The cover is gorgeous click on it to olliver and see for yourself! It will make a spectacular gift for the right person for the holidays. View all 99 comments. Oct 03, Giselle rated it it was amazing. A truly magical story! The first thing I noticed and fell in love with in this book was the wonderful illustrations inside it’s pages: Also, I was pleasantly surprised by what I found under the dust jacket: These added greatly to the imagination liedl increased the charm of the story immensely.
I loved the way the characters were defined in the images.
They were A truly magical story! They were exactly how Lkesl would have pictured them. The story takes us on a journey with Liesl and her friend ghost, Po, to bring her father’s ashes to a house they lived in before her stepmother got in the picture. The same evil stepmother who locked Liesl in the attic since her father got sick – which was ane year ago.
This book held extraordinary characters. Each and every one of them were fascinating and I couldn’t help but be enthralled by them. When Layren met Liesl, I was immediately drawn to her innocence and devotion.
I really enjoyed her trek to get her father’s ashes to their house and how all the characters came together in the most uncanny way. What I also found great was how every characters had a big part in the novel. It didn’t necessarily have one main abd, it had many and you get to understand and adore every one of them, as well as despise the villains. It didn’t have the most unpredictable plot. It was actually pretty foreseeable from an adult standpoint.
Liesl & Po
But this is a story that is written for children Of course adults can enjoy this as well, much like the well loved Harry Potter, Percy Jackson, Coraline and lots of others novels. The predictability of the plot never affected my appreciation of the book for a minute. The characters, the magic, the heartfelt moments were sufficient enough. It gave me the same feeling as when I curl up during the holidays to watch my favorite movies that I’ve seen a hundred times but never fails to make me laugh and smile.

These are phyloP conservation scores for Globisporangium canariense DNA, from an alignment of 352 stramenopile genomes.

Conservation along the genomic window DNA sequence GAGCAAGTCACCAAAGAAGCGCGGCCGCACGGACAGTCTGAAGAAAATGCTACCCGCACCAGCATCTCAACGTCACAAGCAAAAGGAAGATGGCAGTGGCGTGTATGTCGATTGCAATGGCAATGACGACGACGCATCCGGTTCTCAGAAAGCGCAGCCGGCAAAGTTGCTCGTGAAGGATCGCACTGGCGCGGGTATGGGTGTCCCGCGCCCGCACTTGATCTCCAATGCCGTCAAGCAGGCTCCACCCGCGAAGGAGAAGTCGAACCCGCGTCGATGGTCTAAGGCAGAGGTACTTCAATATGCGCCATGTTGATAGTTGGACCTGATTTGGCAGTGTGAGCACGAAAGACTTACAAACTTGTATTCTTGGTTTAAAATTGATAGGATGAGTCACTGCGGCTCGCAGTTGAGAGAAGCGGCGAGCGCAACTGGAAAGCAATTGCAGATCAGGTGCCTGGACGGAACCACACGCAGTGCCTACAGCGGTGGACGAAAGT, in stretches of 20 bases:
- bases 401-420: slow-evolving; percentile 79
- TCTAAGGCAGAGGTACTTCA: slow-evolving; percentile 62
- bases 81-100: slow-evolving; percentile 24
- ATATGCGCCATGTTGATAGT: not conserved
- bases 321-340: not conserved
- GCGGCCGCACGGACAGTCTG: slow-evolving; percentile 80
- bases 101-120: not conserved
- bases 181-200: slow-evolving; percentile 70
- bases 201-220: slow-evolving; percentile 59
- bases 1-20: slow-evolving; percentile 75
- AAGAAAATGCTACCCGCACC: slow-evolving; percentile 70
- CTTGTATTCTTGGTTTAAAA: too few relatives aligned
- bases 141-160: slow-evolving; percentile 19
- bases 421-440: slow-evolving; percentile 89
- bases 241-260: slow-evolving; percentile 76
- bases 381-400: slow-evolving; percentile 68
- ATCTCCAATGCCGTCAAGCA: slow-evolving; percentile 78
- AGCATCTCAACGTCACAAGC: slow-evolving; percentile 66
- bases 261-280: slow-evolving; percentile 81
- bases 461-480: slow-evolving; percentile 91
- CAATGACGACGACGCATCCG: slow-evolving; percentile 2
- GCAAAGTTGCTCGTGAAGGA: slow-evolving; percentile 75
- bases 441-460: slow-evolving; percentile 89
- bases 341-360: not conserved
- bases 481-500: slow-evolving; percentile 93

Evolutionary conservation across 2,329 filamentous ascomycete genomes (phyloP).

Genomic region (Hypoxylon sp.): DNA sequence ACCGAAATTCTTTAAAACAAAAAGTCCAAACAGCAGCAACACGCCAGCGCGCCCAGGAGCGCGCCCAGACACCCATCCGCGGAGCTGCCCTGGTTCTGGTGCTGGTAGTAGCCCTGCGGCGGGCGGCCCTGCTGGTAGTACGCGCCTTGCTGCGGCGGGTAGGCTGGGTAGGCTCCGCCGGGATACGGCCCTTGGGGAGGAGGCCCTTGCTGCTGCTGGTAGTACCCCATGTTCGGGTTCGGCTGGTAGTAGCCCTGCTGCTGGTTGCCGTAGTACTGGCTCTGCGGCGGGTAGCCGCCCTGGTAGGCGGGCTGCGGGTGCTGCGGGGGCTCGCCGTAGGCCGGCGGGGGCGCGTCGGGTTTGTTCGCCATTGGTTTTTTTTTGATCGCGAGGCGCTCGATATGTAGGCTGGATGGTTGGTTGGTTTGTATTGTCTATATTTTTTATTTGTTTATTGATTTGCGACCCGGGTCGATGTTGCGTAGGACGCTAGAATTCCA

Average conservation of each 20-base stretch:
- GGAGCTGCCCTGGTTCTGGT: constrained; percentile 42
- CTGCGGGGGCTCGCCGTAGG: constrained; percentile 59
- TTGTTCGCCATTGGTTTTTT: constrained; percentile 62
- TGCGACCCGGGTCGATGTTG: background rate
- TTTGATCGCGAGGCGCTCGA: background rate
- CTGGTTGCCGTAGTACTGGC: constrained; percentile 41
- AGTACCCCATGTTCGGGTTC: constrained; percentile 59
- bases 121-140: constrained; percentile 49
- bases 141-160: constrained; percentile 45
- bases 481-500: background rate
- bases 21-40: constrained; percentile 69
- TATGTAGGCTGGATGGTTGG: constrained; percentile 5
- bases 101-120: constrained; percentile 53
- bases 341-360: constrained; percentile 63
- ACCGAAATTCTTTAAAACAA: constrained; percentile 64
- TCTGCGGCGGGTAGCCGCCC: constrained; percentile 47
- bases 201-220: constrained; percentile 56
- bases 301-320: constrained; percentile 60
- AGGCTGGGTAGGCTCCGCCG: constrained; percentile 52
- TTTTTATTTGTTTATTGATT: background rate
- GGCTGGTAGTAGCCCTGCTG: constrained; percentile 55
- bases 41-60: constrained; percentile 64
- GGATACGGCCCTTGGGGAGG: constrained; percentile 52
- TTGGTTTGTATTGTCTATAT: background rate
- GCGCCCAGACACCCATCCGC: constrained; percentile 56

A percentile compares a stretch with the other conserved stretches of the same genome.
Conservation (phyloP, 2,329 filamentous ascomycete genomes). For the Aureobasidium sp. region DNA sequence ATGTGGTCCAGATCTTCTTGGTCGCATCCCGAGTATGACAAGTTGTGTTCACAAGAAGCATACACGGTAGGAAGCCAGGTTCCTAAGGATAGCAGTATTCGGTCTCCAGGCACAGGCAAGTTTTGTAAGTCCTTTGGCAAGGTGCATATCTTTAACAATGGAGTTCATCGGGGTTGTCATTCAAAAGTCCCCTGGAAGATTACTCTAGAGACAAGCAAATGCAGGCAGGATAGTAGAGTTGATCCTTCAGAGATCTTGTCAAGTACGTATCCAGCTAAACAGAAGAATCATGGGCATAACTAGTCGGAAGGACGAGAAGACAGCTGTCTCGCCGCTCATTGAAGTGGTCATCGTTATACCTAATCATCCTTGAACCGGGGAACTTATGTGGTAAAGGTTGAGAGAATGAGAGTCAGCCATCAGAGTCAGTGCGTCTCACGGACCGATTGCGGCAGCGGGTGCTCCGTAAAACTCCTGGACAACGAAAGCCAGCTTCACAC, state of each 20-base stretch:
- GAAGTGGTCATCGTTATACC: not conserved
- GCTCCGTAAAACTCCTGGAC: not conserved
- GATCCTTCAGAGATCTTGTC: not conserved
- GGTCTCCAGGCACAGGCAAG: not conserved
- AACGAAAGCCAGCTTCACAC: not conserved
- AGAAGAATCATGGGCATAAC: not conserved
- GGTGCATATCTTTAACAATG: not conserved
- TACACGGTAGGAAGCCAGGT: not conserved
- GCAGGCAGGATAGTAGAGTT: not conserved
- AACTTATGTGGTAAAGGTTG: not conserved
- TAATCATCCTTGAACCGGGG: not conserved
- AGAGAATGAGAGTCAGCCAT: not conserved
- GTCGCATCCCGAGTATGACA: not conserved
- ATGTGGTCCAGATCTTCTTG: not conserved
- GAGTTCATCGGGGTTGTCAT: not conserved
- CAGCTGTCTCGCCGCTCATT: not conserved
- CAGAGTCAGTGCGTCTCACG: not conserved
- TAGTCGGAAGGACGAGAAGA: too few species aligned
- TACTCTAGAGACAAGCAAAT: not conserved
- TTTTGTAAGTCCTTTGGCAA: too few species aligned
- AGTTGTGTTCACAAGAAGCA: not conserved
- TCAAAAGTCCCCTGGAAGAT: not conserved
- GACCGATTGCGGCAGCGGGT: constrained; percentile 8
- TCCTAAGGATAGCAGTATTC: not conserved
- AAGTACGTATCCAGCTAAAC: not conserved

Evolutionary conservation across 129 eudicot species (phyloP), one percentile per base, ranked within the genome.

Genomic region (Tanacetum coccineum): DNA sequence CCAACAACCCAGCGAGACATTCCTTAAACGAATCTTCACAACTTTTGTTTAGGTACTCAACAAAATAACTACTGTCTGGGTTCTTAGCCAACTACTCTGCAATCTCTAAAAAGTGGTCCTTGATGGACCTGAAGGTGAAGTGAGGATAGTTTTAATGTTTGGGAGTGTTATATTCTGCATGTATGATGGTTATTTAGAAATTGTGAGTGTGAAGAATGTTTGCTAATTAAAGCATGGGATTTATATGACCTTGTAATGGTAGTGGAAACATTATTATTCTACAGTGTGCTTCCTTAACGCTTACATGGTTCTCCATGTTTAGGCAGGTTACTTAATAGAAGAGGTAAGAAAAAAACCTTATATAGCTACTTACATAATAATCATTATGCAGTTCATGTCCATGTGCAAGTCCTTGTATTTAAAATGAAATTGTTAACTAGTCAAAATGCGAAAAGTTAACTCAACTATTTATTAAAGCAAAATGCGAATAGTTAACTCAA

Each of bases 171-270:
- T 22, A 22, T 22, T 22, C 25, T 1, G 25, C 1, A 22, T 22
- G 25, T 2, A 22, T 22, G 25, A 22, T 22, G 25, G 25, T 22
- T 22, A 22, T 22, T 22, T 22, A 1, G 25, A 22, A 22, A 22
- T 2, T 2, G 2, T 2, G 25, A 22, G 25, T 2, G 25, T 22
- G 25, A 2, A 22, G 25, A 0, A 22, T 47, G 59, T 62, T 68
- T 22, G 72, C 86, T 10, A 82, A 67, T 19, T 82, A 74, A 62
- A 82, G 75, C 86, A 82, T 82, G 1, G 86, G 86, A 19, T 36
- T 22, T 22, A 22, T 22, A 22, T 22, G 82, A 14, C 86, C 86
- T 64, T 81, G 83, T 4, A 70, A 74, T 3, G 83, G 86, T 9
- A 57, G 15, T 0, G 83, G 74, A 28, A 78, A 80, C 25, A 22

I look forward to reading this to my son in a few years. View all 14 comments. It’s a lovely and touching children’s book so lovingly described by Jim. But alas, I think I’m a bit too old and cynical for it to affect me the way I hoped it would. Which is my fault, not the book’s, really. She meets Poa ghost, an “it” It’s a lovely and touching children’s book so lovingly described by Jim.
For the touch of the irresistible cuteness, we have BundlePo’s companion, who may have been a dog or a cat back on the Living Side. And there is also Willa young alchemist’s apprentice, whose unwitting mix-up set the events of the story in motion. And yet, because it could not be expressed in words, people had invented a word to express it, and that made Liesl feel hopeful, somehow.
No wonder – from the afterword we learn that Lauren Oliver wrote this after a death of her friend, and the grief is palpable through the pages of this story, further illustrated by the beautiful and somehow sad pencil drawings. This is a story of loss and griefsometimes explicitly stated Liesl or just heartbrokenly hinted at Po and its traces of memories of friendship and being left out. It is the story of childhood that was not full of love and kindness Will.
A story of beautiful sadness, so to speak, the kind that ends up being uplifting and serves as a guiding beacon on the way to ultimate happiness. It is the story I would have adored as a small child. But this is also a story that does not completely ring true to my adult self, calloused by world experience. And this is why. This story is set in the world of greyness, the world from which the sun and brightness has been removed years prior.
But in contrast to the greyness of this world, the narration is clearly done in terms of black and white. We know who the good guys are. We know who the bad guys are. They are clearly defined, clearly separated, without much development that suggests growth or evolution or depth that blurs the back-and-white distinction.
I guess I miss the in-between, the borderline that gives dimension to the world. But I remember loving having the world defined as ‘good’ and ‘bad’ so clearly when I was little. Hey, that’s half of the appeal of the Disney movies, after all – the lovely clarity that they bring to our world. But I still missed the greyscale, so to say.
The ending – beautiful and satisfying. But given the tone of the story, I was half-hoping for a touch of bittersweet. I think my childhood has been scarred by the ending of Exupery’s The Little Princewhen I suddenly realized that the Prince may have not just simply gone back to his planet and his Rose.